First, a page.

Working from the centre, I first placed the lilac section of my design, moving on to the pinks. I was pleased with the selection of fabrics [mainly scraps] that I had pulled from my stash. Generally they seemed to be of a similar tone and to go together well. I was seeking a smooth blending of colour around my background. I seem to be rather obsessed by doing that, at the moment. I think it is because I am so lacking in confidence when it comes to selecting colours and patterns to put together. However, I have noticed that I seem to be improving slightly, the more I work with colour.

My yellow period [sounding like an artist now!]

The transition from my large pink section to the next colour was going to be challenging as I have little in my stash that fits the bill. However, I do have some scraps left of a rather lovely colourful furnishing fabric which includes pinks, pale blue and yellow. I used a piece of that and it seems to have done the job, especially with the pale peachy colour that I put next to it.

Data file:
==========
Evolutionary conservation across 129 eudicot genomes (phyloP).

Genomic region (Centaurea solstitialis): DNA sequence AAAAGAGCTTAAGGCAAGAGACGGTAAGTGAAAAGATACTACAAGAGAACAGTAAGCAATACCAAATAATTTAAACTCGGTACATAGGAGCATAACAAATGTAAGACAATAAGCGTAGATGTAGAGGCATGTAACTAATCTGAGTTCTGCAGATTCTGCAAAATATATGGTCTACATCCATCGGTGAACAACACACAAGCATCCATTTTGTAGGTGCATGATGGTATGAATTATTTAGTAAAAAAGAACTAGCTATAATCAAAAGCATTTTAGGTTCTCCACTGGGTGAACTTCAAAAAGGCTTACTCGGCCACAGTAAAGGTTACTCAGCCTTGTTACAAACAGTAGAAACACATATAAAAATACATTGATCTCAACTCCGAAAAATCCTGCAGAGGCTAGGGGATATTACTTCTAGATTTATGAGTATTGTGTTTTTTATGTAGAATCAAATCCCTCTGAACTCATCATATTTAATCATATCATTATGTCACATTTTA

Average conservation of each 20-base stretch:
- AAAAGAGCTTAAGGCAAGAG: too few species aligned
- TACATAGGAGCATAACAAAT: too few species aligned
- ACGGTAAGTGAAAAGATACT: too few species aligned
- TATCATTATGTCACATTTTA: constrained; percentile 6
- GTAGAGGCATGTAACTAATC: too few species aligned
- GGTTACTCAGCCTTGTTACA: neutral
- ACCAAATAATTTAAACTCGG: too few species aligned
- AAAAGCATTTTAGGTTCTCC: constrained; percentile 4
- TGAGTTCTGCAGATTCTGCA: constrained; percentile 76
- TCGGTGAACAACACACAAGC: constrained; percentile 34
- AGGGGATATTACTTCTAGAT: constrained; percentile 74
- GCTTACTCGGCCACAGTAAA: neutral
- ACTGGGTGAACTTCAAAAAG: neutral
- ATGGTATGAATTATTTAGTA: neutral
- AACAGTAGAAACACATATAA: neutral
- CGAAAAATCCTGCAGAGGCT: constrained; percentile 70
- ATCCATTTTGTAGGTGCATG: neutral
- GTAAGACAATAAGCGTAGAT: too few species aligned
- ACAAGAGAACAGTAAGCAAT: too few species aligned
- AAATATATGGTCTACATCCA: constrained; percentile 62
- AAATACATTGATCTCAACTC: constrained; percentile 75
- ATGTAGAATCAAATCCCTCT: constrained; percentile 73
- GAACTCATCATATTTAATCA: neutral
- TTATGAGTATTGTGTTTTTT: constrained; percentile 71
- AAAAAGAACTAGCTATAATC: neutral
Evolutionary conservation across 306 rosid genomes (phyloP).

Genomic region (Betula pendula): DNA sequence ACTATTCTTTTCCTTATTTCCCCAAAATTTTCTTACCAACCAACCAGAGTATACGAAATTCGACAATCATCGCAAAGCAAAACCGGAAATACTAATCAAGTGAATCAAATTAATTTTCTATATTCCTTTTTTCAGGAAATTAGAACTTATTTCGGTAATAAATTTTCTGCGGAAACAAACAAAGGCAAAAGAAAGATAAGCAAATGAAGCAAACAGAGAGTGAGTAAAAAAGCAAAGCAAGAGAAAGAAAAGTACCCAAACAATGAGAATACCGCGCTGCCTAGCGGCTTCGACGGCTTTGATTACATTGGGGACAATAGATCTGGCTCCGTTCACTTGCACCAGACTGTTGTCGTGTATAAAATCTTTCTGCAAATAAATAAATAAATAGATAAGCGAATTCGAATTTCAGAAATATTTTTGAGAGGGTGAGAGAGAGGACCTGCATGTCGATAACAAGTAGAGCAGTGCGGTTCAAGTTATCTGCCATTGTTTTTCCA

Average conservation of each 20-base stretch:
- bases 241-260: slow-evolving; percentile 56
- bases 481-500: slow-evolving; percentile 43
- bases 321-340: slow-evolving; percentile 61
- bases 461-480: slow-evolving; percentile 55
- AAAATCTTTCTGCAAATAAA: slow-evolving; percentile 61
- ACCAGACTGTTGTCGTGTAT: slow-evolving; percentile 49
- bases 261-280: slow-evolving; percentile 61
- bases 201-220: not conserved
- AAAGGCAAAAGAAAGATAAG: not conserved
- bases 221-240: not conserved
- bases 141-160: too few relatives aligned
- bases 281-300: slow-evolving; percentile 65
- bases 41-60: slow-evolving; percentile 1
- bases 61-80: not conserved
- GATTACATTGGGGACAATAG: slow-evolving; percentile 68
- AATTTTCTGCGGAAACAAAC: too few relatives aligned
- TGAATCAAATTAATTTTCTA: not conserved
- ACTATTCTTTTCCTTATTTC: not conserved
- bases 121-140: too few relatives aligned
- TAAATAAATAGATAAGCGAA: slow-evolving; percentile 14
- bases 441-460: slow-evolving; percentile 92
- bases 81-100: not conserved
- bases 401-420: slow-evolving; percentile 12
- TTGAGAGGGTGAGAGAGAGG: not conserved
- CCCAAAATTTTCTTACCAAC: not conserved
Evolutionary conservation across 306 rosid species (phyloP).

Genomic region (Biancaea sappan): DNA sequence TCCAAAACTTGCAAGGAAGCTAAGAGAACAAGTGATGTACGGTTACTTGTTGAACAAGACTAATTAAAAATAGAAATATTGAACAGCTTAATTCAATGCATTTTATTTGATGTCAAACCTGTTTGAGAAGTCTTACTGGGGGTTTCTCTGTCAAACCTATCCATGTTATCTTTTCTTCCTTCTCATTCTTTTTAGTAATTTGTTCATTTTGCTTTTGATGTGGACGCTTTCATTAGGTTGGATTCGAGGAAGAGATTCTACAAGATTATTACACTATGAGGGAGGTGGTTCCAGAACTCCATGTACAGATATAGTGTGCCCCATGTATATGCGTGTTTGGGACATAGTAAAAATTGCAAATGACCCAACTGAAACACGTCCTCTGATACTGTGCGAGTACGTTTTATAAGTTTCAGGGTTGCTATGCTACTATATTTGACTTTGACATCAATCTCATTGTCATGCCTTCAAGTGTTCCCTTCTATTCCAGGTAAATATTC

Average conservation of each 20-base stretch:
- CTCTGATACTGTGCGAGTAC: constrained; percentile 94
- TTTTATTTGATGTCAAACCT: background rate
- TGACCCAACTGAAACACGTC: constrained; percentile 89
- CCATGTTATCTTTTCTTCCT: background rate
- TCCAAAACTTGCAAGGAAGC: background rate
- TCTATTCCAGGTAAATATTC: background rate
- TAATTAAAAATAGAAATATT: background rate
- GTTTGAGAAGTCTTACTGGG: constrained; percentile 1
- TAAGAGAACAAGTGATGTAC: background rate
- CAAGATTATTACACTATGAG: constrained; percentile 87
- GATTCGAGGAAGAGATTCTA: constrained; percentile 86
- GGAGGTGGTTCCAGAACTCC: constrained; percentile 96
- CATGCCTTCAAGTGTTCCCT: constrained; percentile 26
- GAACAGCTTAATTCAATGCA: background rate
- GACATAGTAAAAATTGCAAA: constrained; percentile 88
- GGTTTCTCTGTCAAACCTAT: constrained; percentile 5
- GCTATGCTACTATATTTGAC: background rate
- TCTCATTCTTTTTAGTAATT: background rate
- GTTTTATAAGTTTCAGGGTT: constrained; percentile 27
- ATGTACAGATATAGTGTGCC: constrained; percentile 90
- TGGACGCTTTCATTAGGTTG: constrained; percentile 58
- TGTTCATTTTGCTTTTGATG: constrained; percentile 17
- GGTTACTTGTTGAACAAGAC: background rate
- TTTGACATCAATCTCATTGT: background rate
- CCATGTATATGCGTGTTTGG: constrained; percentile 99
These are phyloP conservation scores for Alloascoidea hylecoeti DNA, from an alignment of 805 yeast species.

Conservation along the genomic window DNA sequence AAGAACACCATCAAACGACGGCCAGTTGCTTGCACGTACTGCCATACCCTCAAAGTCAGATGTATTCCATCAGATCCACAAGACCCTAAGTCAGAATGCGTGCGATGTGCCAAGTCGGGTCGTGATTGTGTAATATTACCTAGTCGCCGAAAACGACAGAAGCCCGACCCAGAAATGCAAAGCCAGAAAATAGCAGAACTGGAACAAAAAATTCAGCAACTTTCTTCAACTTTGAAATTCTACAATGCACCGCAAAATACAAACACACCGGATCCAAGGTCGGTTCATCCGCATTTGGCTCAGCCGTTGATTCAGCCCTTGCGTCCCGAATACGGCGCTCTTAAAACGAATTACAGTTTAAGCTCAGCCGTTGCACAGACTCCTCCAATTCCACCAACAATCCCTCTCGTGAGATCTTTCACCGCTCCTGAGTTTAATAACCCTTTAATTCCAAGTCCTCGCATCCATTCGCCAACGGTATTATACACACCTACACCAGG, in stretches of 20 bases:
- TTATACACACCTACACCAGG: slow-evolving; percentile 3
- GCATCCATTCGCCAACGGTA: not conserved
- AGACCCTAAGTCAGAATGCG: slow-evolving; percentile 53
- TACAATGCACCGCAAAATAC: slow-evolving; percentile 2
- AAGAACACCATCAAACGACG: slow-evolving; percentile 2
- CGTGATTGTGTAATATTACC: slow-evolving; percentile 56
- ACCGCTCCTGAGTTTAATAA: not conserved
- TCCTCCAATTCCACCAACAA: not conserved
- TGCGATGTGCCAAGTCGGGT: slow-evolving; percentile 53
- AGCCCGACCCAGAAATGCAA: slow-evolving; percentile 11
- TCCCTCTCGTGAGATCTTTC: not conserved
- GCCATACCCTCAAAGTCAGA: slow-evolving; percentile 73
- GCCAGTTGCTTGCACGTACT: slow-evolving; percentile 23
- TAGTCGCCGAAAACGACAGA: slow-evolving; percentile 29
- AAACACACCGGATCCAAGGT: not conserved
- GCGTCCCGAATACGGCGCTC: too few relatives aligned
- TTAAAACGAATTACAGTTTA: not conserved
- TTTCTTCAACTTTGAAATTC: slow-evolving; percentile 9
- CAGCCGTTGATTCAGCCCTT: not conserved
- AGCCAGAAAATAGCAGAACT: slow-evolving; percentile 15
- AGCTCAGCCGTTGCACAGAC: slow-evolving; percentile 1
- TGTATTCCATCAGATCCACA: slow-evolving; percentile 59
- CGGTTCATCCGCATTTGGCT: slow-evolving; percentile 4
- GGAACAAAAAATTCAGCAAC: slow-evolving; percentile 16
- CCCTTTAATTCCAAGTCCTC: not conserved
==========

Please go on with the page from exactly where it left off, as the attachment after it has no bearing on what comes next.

Green  [I have a cross and garlic in my hands to protect me!]

Moving into green. As you know, I don’t like green, but I do recognise that sometimes it needs to be included in my projects. To that end, I have collected a variety of green scraps and [shock, horror!] have even been known to buy a litle bit of green! So, I bit the bullet and put some green. I am quietly pleased with the blended effect I achieved in this section. It is far from perfect but, from someone who even struggles to willingly look at green, it is not a bad effort – if I do say so myself.

This blue section had me feeling ‘blue’

Oh, I was looking forward to the next part after suffering the green. Blue. I like blue. And yet, I found this section the most difficult. Maybe it was because of the limited choice of fabrics I had, or perhaps it was due to it being the final section, the final link. Whatever it was, it took me a long time to decide how to place the fabrics.